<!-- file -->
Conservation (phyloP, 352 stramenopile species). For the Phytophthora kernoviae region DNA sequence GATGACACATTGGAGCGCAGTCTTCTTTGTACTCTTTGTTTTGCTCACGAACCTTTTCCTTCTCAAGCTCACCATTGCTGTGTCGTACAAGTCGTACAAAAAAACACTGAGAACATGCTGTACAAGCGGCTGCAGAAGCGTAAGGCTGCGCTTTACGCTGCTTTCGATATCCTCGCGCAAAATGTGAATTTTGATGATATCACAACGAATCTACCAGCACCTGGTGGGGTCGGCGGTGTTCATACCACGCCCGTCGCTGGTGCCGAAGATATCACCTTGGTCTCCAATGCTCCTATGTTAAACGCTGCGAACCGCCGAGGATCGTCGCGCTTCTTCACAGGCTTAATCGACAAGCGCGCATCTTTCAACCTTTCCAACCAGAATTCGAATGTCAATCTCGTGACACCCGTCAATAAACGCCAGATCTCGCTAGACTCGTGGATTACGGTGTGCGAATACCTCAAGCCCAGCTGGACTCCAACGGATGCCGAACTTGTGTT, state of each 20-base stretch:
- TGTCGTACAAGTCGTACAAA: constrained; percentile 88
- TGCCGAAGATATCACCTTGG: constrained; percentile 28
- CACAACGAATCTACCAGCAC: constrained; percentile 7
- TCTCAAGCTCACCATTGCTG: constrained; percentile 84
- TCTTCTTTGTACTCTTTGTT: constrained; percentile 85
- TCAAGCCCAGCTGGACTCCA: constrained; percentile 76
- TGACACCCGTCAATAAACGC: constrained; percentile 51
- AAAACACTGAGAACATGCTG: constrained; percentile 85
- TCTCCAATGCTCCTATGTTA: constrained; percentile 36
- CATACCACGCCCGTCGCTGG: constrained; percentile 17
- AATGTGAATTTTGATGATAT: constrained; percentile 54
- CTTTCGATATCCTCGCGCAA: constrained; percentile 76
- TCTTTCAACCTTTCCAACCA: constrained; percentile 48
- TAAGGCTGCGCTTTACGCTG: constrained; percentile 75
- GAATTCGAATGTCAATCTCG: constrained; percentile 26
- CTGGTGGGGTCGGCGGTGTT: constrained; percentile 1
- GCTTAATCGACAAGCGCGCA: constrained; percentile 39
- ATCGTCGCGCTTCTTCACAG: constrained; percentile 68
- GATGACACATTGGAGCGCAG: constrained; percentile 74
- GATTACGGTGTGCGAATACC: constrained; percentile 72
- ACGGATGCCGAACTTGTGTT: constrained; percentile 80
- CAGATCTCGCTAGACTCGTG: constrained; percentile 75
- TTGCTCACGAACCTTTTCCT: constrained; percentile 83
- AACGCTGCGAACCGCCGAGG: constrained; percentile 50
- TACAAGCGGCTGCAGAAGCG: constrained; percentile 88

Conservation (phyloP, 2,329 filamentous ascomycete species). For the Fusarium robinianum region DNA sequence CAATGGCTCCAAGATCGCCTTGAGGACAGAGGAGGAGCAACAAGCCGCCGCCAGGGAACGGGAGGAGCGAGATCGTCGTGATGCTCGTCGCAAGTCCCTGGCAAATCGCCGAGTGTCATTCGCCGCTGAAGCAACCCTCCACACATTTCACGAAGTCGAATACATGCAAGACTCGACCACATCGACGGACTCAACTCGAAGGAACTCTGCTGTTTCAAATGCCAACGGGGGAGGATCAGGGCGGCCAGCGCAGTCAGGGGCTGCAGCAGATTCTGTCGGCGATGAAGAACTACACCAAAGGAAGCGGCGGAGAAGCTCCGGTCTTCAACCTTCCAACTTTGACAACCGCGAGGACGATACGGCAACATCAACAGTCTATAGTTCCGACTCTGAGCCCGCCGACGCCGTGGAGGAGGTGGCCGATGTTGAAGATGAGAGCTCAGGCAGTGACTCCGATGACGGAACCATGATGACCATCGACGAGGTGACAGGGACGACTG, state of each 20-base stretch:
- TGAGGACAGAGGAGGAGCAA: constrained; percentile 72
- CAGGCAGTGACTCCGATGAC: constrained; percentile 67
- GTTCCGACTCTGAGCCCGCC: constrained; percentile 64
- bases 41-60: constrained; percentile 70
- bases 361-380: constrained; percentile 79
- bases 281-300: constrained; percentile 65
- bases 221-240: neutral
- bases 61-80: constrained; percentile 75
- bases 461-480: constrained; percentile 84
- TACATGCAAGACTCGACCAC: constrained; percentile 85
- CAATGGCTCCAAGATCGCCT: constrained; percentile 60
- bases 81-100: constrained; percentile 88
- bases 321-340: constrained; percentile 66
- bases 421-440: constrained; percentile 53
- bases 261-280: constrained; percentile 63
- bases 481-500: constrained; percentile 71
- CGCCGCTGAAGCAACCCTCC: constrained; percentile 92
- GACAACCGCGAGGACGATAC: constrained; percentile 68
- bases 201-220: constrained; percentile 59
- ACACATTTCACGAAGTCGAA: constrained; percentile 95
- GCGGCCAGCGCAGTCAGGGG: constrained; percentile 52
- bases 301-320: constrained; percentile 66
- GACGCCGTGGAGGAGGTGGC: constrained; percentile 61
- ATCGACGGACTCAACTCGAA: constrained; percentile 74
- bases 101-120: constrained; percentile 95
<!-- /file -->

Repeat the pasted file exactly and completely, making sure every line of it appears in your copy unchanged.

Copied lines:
Conservation (phyloP, 352 stramenopile species). For the Phytophthora kernoviae region DNA sequence GATGACACATTGGAGCGCAGTCTTCTTTGTACTCTTTGTTTTGCTCACGAACCTTTTCCTTCTCAAGCTCACCATTGCTGTGTCGTACAAGTCGTACAAAAAAACACTGAGAACATGCTGTACAAGCGGCTGCAGAAGCGTAAGGCTGCGCTTTACGCTGCTTTCGATATCCTCGCGCAAAATGTGAATTTTGATGATATCACAACGAATCTACCAGCACCTGGTGGGGTCGGCGGTGTTCATACCACGCCCGTCGCTGGTGCCGAAGATATCACCTTGGTCTCCAATGCTCCTATGTTAAACGCTGCGAACCGCCGAGGATCGTCGCGCTTCTTCACAGGCTTAATCGACAAGCGCGCATCTTTCAACCTTTCCAACCAGAATTCGAATGTCAATCTCGTGACACCCGTCAATAAACGCCAGATCTCGCTAGACTCGTGGATTACGGTGTGCGAATACCTCAAGCCCAGCTGGACTCCAACGGATGCCGAACTTGTGTT, state of each 20-base stretch:
- TGTCGTACAAGTCGTACAAA: constrained; percentile 88
- TGCCGAAGATATCACCTTGG: constrained; percentile 28
- CACAACGAATCTACCAGCAC: constrained; percentile 7
- TCTCAAGCTCACCATTGCTG: constrained; percentile 84
- TCTTCTTTGTACTCTTTGTT: constrained; percentile 85
- TCAAGCCCAGCTGGACTCCA: constrained; percentile 76
- TGACACCCGTCAATAAACGC: constrained; percentile 51
- AAAACACTGAGAACATGCTG: constrained; percentile 85
- TCTCCAATGCTCCTATGTTA: constrained; percentile 36
- CATACCACGCCCGTCGCTGG: constrained; percentile 17
- AATGTGAATTTTGATGATAT: constrained; percentile 54
- CTTTCGATATCCTCGCGCAA: constrained; percentile 76
- TCTTTCAACCTTTCCAACCA: constrained; percentile 48
- TAAGGCTGCGCTTTACGCTG: constrained; percentile 75
- GAATTCGAATGTCAATCTCG: constrained; percentile 26
- CTGGTGGGGTCGGCGGTGTT: constrained; percentile 1
- GCTTAATCGACAAGCGCGCA: constrained; percentile 39
- ATCGTCGCGCTTCTTCACAG: constrained; percentile 68
- GATGACACATTGGAGCGCAG: constrained; percentile 74
- GATTACGGTGTGCGAATACC: constrained; percentile 72
- ACGGATGCCGAACTTGTGTT: constrained; percentile 80
- CAGATCTCGCTAGACTCGTG: constrained; percentile 75
- TTGCTCACGAACCTTTTCCT: constrained; percentile 83
- AACGCTGCGAACCGCCGAGG: constrained; percentile 50
- TACAAGCGGCTGCAGAAGCG: constrained; percentile 88

Conservation (phyloP, 2,329 filamentous ascomycete species). For the Fusarium robinianum region DNA sequence CAATGGCTCCAAGATCGCCTTGAGGACAGAGGAGGAGCAACAAGCCGCCGCCAGGGAACGGGAGGAGCGAGATCGTCGTGATGCTCGTCGCAAGTCCCTGGCAAATCGCCGAGTGTCATTCGCCGCTGAAGCAACCCTCCACACATTTCACGAAGTCGAATACATGCAAGACTCGACCACATCGACGGACTCAACTCGAAGGAACTCTGCTGTTTCAAATGCCAACGGGGGAGGATCAGGGCGGCCAGCGCAGTCAGGGGCTGCAGCAGATTCTGTCGGCGATGAAGAACTACACCAAAGGAAGCGGCGGAGAAGCTCCGGTCTTCAACCTTCCAACTTTGACAACCGCGAGGACGATACGGCAACATCAACAGTCTATAGTTCCGACTCTGAGCCCGCCGACGCCGTGGAGGAGGTGGCCGATGTTGAAGATGAGAGCTCAGGCAGTGACTCCGATGACGGAACCATGATGACCATCGACGAGGTGACAGGGACGACTG, state of each 20-base stretch:
- TGAGGACAGAGGAGGAGCAA: constrained; percentile 72
- CAGGCAGTGACTCCGATGAC: constrained; percentile 67
- GTTCCGACTCTGAGCCCGCC: constrained; percentile 64
- bases 41-60: constrained; percentile 70
- bases 361-380: constrained; percentile 79
- bases 281-300: constrained; percentile 65
- bases 221-240: neutral
- bases 61-80: constrained; percentile 75
- bases 461-480: constrained; percentile 84
- TACATGCAAGACTCGACCAC: constrained; percentile 85
- CAATGGCTCCAAGATCGCCT: constrained; percentile 60
- bases 81-100: constrained; percentile 88
- bases 321-340: constrained; percentile 66
- bases 421-440: constrained; percentile 53
- bases 261-280: constrained; percentile 63
- bases 481-500: constrained; percentile 71
- CGCCGCTGAAGCAACCCTCC: constrained; percentile 92
- GACAACCGCGAGGACGATAC: constrained; percentile 68
- bases 201-220: constrained; percentile 59
- ACACATTTCACGAAGTCGAA: constrained; percentile 95
- GCGGCCAGCGCAGTCAGGGG: constrained; percentile 52
- bases 301-320: constrained; percentile 66
- GACGCCGTGGAGGAGGTGGC: constrained; percentile 61
- ATCGACGGACTCAACTCGAA: constrained; percentile 74
- bases 101-120: constrained; percentile 95